Many cancer survivors have poor health habits
Few studies have looked at health habits of older cancer survivors. Results of a new study reveal that many older cancer survivors have poor health habits, despite showing interest in diet and exercise. The result of poor eating and lack of exercise is decreased quality of life among older cancer survivors.
Researchers from Sloan-Kettering Cancer Center in New York City examined records of 753 older cancer survivors who had been diagnosed with cancer five or more years prior to the study. Participants included breast, prostate and colorectal cancer survivors. The study, conducted by Catherine Mosher, Ph.D., of the Memorial Sloan-Kettering Cancer Center in New York City and colleagues was implemented to determine common health habits among older cancer survivors.
Recruits for the study were either self-referred or recruited through the North Carolina Central Cancer Registry, the Duke Cancer Registry. Telephone interviews were conducted to determine eligibility for diet and exercise intervention in addition to assessments of quality of life, physical function, mental health, and exercise and dietary habits among cancer survivors older than age 65.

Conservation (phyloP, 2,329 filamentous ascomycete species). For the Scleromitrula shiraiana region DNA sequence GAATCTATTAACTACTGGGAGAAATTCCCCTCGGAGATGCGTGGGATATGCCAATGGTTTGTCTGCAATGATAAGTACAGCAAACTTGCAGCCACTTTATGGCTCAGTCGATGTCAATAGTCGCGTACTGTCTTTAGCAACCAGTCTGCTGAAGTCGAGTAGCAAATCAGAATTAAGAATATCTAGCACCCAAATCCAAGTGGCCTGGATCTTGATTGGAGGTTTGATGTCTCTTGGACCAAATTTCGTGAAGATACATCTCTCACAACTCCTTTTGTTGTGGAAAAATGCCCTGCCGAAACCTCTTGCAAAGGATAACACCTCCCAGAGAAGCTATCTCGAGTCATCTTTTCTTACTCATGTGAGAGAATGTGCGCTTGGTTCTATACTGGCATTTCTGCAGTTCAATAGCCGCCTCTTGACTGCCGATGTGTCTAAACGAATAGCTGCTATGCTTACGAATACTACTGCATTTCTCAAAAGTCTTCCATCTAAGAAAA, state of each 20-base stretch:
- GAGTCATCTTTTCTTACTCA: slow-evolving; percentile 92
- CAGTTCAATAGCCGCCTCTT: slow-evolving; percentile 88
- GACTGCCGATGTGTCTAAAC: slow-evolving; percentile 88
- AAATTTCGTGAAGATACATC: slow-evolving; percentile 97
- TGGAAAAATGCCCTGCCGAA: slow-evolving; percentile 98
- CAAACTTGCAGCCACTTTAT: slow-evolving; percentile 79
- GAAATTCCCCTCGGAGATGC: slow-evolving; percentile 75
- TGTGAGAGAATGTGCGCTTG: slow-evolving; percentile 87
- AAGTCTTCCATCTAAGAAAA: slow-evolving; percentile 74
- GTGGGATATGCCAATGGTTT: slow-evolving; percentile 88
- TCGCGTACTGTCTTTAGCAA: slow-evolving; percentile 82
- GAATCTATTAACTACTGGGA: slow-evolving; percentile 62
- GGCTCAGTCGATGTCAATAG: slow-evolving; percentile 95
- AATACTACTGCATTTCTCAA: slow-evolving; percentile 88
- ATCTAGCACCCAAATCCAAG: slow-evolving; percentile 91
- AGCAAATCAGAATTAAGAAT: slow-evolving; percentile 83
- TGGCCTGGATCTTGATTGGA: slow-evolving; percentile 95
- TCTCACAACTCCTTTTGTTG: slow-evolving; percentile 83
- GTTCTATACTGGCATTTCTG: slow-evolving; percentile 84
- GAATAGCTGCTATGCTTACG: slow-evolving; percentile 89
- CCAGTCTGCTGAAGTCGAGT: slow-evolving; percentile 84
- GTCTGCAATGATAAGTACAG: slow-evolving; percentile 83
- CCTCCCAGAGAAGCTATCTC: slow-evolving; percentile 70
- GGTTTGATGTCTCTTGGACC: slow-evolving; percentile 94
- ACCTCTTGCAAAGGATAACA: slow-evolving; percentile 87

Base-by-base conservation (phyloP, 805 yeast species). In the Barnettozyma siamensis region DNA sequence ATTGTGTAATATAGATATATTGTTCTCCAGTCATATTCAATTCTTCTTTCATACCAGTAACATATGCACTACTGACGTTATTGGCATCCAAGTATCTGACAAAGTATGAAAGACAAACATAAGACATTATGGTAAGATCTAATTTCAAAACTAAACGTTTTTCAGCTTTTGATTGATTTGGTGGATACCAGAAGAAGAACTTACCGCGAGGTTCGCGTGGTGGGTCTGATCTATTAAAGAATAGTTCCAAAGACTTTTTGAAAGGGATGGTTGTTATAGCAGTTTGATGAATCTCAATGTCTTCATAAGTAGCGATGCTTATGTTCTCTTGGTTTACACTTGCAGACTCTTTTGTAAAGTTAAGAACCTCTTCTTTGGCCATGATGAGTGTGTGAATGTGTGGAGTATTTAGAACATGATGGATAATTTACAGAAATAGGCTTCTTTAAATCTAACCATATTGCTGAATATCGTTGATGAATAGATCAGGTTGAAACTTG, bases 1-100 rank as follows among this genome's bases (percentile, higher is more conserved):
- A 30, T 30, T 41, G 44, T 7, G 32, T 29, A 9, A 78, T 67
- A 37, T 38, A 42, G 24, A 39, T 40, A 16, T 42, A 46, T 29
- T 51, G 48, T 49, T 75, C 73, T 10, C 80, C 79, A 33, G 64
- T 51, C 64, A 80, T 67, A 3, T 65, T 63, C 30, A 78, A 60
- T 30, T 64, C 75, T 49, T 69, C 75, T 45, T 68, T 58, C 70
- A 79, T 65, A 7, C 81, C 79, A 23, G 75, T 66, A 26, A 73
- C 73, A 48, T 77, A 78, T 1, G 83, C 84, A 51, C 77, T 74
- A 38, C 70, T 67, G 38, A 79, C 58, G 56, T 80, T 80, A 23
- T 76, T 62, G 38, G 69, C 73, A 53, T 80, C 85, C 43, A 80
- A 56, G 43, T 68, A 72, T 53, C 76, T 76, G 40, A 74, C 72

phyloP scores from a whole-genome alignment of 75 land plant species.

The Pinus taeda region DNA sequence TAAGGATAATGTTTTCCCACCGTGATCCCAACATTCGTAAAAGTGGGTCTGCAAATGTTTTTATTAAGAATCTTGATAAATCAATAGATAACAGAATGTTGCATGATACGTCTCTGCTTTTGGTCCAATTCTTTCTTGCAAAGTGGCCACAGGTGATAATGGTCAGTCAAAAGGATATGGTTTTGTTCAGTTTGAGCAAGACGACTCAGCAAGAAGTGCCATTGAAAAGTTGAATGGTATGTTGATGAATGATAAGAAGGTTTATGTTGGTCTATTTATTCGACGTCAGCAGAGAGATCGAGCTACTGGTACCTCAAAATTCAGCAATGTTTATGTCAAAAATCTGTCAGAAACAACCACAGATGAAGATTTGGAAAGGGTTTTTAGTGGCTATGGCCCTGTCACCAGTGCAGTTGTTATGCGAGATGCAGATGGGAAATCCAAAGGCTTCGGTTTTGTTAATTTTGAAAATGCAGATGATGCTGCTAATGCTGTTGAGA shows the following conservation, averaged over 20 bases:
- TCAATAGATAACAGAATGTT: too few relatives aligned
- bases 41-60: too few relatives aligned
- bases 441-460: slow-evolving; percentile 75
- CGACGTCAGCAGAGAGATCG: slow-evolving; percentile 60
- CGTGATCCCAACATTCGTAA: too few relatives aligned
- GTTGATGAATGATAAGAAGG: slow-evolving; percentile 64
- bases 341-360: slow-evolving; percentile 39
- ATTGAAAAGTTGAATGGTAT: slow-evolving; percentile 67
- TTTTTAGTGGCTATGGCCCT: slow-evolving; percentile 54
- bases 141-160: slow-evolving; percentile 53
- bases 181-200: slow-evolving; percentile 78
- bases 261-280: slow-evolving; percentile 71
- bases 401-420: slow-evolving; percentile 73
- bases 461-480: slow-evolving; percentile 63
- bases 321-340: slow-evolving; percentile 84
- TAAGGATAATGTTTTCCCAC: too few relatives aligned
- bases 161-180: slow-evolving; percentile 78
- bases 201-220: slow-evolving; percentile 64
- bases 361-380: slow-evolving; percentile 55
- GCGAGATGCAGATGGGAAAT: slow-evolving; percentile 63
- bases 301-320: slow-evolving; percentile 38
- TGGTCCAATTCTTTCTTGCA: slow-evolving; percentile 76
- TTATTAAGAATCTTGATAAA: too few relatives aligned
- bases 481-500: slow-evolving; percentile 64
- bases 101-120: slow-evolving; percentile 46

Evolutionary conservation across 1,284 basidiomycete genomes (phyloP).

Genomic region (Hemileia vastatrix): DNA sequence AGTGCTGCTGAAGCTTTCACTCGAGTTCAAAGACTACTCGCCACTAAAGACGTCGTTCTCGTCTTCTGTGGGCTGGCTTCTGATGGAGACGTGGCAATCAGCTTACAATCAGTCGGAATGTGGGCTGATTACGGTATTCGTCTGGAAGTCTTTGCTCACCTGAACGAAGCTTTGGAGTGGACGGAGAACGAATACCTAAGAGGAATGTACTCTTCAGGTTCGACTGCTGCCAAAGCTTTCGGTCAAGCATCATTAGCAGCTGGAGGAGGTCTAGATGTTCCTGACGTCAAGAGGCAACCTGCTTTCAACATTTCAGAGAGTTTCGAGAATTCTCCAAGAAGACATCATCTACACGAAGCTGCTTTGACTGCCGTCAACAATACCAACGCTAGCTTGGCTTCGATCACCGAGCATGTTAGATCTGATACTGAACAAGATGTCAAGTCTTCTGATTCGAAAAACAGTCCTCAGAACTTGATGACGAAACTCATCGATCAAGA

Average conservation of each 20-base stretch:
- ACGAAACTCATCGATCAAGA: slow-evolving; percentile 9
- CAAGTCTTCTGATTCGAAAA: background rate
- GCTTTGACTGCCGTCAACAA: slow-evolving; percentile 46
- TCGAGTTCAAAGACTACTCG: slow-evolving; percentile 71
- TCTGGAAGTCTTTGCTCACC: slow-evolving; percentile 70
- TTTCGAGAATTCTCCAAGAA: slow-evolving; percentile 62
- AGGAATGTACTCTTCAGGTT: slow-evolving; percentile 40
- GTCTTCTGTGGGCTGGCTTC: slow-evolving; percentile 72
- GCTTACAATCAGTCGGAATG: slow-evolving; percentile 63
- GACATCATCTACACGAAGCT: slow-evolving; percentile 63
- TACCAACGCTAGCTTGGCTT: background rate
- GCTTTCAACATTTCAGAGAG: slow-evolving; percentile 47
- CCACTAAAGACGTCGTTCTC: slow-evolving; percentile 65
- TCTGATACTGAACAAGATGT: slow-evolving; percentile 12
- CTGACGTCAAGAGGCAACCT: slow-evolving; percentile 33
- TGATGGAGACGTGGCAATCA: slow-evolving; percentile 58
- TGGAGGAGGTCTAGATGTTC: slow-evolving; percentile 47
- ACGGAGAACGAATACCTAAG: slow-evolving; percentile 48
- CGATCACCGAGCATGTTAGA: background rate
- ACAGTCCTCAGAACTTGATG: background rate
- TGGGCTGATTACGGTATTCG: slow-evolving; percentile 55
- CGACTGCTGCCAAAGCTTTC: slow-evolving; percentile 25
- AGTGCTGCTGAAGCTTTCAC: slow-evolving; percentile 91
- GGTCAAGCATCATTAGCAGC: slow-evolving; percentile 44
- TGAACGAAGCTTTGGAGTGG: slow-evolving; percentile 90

The results revealed poor health habits among older cancer survivors. Few reported meeting minimal requirements for daily exercise. Only seven percent reported healthy eating consistent with national guidelines.
Individuals with significant health problems or functional limitations were excluded from the study - a factor that may have contributed to other findings of the study. Mental and physical health exceeded the norm, despite poor health practices found among older cancer survivors.
"Our findings point to the potential negative impact of obesity and the positive effect of regular exercise and a healthy diet on physical quality of life outcomes among older, long-term cancer survivors," said Dr. Mosher.
The study showed that older cancer survivors can benefit by adopting health habits that include exercise and healthy eating. Older cancer survivors who exercise more and focus on healthy eating have better overall quality of life, compared to obese individuals chosen for the study.
Cancer; Published Online: July 27, 2009 (DOI: 10.1002/cncr.24436)